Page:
Market-oriented economists tend to be libertarian and it is rare that they have much respect for the U.S. Constitution beyond the pragmatic level. The common view is that while a constitution may be better than the alternatives, it is political incentives which really matter. James M. Buchanan’s program for a “constitutional economics” never quite took off and insofar as it did it has led to the analytic deconstruction of constitutions rather than their glorification. It isn’t hard to find libertarian economists who take “reductionist” views of constitutions and trumpet them loudly.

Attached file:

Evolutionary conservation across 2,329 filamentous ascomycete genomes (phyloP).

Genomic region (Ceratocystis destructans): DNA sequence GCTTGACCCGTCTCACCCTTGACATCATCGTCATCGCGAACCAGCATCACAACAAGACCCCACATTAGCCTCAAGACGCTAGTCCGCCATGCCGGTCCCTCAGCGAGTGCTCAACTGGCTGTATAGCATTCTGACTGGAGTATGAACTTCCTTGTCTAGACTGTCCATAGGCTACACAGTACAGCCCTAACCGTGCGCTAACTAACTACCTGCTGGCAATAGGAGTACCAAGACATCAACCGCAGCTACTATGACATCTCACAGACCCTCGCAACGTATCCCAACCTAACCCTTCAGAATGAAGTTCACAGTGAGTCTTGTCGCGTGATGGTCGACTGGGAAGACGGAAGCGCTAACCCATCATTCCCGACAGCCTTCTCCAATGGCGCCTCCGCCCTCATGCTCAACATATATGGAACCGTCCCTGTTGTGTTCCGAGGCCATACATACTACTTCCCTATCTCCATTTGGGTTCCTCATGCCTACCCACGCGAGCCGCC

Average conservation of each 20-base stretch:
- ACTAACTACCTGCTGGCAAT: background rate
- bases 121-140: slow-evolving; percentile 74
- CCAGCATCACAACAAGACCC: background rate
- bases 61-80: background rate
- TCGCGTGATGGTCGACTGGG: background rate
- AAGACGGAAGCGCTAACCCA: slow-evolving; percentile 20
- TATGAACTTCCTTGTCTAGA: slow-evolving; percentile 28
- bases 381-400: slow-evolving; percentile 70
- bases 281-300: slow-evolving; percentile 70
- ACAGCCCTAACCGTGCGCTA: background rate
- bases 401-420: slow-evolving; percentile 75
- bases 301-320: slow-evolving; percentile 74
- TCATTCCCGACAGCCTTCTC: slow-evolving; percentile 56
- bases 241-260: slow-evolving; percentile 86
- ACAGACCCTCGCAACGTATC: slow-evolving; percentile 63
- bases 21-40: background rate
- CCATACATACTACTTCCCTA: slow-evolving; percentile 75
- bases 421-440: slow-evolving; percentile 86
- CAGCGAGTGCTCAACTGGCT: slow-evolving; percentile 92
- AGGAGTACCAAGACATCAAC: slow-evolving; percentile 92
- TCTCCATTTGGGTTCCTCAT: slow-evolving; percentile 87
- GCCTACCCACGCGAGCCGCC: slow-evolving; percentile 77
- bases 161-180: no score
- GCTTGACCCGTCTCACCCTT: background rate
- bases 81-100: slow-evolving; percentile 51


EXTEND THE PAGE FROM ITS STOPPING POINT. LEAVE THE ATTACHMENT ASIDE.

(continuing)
The conservative wing of the law and economics movement, in contrast, often canonizes constitutions. Many law and economics scholars build their reputations from studying, interpreting, or defending the U.S. Constitution. You don’t get to higher political or judicial office by treating a constitution in purely economic terms.
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